Nor was the vibratory offensive alone. Every gun, primary or auxiliary, that could be pointed at the “Dresden” was vomiting smoke and flame enshrouded steel as fast as automatic loaders could serve it, and under that continuous, appallingly silent concussion the giant frame of the flagship shuddered and trembled in every plate and member. And from every launching tube there were streaming the deadliest missiles known to science; radio dirigible torpedoes which, looping in vast circles to attain the highest possible measure of momentum, crashed against the “Dresden’s” meteorite deflectors in Herculean efforts to break them down; and, in failing to do so, exploding and filling all space with raging flame and with flying fragments of metal.
Captain Malcolm was burning his stores of fuel and munitions at an appalling rate, careless alike of exhaustion of reserves and of service-life of equipment. His every generator was running at a shockingly ruinous overload, his every projector was being used so mercilessly that not even their powerful refrigerators, radiating the transported heat into the interplanetary cold from the dark side of the ship, could keep their refractory linings in place for long.
And thru raging beam, thru blasting ray, thru crushing force; thru storm of explosive and thru rain of metal the “Dresden” remained apparently unscathed. Her screens were radiating high into the violet, but they had no sign of weakening or of going down. Neither did the meteorite deflectors break down. Everything held: since she was armed as capably as was the flagship and was being fought by inhumanly intelligent monstrosities, she was invulnerable to any one ship of the Fleet as long as her generators could be fed.
Nevertheless, Captain Malcolm was well content. He was making the “Dresden” burn plenty of irreplaceable fuel, and his generators and projectors would last long enough. His ship, his men, and his weapons could and would carry the load until the fresh attackers should take it over; and carry it they did. Carried it while Stone and his over-driven crew finished their complicated mechanisms and flew out into space toward the eleven nearest battleships of the Fleet. Carried it while the computers, grim-faced and scowling now, jotted down from minute to minute the enormous and rapidly-increasing figure representing their radial velocity. Carried it while Earth’s immense armada, manned by creatures incapable of even the simplest coherent thought or purposeful motion, plunged sickeningly downward in its madly hopeless fall, with scarcely a measurable trace of tangential velocity, toward the unimaginable inferno of the sun.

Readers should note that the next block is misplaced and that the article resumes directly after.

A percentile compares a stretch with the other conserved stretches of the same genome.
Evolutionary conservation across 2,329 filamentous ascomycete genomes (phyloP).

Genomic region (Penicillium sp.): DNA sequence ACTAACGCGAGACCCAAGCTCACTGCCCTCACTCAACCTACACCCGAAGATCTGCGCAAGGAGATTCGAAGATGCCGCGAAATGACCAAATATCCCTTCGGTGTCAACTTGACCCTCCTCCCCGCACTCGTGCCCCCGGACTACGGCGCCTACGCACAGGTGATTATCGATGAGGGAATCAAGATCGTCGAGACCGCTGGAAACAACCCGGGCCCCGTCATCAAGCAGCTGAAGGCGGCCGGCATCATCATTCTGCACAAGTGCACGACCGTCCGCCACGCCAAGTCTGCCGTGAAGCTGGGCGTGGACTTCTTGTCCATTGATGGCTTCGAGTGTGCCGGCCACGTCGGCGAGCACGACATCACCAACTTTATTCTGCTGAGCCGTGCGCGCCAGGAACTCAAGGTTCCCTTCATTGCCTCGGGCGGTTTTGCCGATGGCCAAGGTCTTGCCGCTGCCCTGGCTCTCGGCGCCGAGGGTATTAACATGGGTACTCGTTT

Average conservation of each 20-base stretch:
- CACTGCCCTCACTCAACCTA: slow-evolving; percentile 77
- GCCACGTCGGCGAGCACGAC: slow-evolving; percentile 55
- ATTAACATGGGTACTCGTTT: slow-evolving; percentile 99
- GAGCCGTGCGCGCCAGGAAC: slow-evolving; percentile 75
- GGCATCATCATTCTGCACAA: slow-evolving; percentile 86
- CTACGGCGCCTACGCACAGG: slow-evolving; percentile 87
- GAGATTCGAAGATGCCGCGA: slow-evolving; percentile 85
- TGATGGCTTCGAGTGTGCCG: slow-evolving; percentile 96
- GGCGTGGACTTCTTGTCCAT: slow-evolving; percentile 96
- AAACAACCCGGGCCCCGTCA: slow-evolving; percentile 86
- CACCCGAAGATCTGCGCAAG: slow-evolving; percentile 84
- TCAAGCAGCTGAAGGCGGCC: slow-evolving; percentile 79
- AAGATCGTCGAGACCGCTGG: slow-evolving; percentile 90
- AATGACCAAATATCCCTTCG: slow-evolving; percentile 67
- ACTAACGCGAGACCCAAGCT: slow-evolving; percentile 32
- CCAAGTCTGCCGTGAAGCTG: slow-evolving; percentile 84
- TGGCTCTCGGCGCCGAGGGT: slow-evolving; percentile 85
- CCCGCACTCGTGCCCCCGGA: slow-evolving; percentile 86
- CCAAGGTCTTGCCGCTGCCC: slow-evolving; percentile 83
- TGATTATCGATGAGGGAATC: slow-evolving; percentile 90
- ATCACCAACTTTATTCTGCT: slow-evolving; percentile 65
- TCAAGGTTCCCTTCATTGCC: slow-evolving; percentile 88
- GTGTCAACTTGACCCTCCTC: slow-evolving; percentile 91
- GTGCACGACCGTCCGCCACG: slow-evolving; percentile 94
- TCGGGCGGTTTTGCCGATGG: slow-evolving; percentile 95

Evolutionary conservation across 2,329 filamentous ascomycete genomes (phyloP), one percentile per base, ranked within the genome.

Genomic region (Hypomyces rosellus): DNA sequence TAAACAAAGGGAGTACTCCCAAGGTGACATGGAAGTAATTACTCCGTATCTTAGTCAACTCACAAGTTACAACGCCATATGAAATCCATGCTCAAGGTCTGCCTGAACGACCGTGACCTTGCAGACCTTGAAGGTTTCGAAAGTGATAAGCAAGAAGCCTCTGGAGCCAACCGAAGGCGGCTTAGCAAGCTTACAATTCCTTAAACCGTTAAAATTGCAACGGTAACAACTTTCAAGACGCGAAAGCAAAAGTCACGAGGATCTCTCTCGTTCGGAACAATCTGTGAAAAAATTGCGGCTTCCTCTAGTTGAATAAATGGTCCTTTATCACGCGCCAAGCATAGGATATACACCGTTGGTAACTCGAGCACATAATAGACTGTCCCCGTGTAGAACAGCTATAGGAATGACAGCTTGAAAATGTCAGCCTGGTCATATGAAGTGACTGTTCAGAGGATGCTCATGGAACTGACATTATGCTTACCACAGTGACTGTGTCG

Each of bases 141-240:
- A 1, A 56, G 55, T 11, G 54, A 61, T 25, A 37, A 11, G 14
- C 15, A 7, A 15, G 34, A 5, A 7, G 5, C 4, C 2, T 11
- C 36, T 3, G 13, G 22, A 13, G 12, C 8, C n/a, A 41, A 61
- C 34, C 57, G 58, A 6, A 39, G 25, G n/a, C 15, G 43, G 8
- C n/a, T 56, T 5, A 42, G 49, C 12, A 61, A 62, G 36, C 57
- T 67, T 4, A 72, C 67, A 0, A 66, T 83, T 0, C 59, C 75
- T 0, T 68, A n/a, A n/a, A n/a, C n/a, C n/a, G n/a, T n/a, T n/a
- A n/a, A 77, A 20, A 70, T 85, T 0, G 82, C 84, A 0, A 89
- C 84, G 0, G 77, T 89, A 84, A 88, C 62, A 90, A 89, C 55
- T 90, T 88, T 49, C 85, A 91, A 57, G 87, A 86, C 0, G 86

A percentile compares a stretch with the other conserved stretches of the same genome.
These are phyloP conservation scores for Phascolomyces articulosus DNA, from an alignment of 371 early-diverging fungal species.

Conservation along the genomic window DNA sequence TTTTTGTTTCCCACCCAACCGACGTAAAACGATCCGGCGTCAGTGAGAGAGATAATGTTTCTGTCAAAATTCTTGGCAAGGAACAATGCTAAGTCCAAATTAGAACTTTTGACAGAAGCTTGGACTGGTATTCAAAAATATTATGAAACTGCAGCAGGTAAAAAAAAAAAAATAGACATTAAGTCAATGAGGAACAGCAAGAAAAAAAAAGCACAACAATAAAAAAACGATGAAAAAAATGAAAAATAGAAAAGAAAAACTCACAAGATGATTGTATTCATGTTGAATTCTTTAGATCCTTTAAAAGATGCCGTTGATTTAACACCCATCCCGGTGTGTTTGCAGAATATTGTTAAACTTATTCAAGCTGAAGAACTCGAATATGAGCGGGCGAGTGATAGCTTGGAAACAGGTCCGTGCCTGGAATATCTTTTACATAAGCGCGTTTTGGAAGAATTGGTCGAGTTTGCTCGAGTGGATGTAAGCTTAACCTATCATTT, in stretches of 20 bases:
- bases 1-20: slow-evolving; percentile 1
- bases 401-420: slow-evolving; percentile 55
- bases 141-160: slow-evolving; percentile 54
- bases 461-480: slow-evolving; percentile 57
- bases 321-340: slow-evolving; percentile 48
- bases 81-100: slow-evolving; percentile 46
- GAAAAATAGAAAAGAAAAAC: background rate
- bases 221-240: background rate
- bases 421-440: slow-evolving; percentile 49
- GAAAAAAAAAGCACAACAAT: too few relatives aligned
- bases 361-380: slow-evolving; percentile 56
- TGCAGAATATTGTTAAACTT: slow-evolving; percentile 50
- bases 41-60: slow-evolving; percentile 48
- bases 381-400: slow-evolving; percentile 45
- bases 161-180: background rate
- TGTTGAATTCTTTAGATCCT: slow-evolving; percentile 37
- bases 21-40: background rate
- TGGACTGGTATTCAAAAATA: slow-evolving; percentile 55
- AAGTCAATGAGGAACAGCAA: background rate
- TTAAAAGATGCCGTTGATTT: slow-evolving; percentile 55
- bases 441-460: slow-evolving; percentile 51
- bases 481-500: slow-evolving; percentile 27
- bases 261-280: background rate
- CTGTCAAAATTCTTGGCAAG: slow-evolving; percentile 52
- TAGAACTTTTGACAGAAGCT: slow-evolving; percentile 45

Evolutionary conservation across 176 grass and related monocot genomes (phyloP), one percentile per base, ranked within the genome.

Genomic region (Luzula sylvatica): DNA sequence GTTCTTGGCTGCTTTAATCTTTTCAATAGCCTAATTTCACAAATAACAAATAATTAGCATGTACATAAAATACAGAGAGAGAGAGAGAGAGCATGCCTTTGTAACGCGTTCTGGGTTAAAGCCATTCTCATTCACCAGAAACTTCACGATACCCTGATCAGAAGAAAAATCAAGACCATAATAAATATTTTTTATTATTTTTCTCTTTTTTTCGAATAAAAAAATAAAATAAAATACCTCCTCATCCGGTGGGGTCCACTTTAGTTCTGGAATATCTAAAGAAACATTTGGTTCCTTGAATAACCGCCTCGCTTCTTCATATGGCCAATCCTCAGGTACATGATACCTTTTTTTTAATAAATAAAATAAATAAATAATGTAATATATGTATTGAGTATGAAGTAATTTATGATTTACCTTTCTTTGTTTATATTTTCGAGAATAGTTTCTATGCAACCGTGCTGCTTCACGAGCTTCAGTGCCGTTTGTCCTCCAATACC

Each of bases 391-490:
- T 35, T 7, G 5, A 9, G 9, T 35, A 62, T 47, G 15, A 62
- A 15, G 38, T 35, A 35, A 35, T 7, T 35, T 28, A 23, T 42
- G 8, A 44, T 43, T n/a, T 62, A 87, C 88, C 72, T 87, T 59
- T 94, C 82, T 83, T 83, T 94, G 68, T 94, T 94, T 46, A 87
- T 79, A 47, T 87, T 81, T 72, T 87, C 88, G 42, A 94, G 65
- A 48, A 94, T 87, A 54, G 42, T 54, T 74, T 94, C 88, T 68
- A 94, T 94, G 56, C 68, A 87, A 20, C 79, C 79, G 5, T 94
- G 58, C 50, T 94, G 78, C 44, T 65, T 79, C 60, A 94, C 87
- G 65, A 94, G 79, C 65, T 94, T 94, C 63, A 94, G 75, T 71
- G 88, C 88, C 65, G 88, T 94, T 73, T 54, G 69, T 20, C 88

Eventually, however, the shielded lifeboats approached their objectives and expanded their screens to enclose them. Officers recovered, airlocks opened, and the lifeboats, still radiating protection, were taken inside. Explanations were made, orders were given, and one by one eleven vengeful super-dreadnoughts shot away to join their flagship in abating the Menace of the Machine.
No conceivable structure, however armed or powered, could long withstand the fury of the combined assault of twelve such superb battle craft, and under that awful concentration of force the screens of the doomed ship radiated higher and higher into the ultra-violet, went black, and failed. And, those mighty defenses down, the end was practically instantaneous. No unprotected metal can endure even momentarily the ardor of such beams, and they played on, not only until every plate and girder of the vessel and every nut, bolt, and rivet of its monstrous crew had been blasted out of all semblance to what it had once been, but until every fragment of metal had not only been liquefied, but had been completely volatilized.
In the instant of cessation of the brain-scrambling activities of the automatons the Communications Officer had begun as insistent broadcast. Aboard all of the ships there were many who did not recover – who would be helpless imbeciles during the short period of life left them – but soon an intelligent officer was at every control and each unit of the Terrestrial Contingent was exerting its maximum thrust at a right angle to its line of fall. And now the burden was shifted from the fighting staff to the no less able engineers and computers. To the engineers the task of keeping their mighty engines in such tune as to maintain constantly the peak acceleration of three Earth gravities; to the computers that of so directing their ever-changing course as to win every possible centimeter of precious tangential velocity.
Ferdinand Stone was hollow-eyed and gaunt from his practically sleepless days and nights of toil, but he was as grimly resolute as ever. Struggling against the terrific weight of three gravities he made his way to the desk of the Chief Computer and waited while that worthy, whose leaden hands could scarcely manipulate the instruments of his profession, finished his seemingly interminable calculations.
“We will get away, Doctor Stone, with exactly half a gravity to spare,” the mathematician reported finally. “Whether we will be alive or not is another question. There will be heat, which our refrigerators may or may not be able to handle; there will be radiations which our armor may or may not be able to stop. You, of course, know a lot more about those things than I do.”
“Distance at our closest approach?” snapped Stone.
“Two point twenty nine times ten to the ninth meters from the sun’s center,” the computer shot back instantly. “That is, one million five hundred ninety thousand kilometers – only two point twenty-seven radii – from the arbitrary surface. What do you think of our chances, sir?”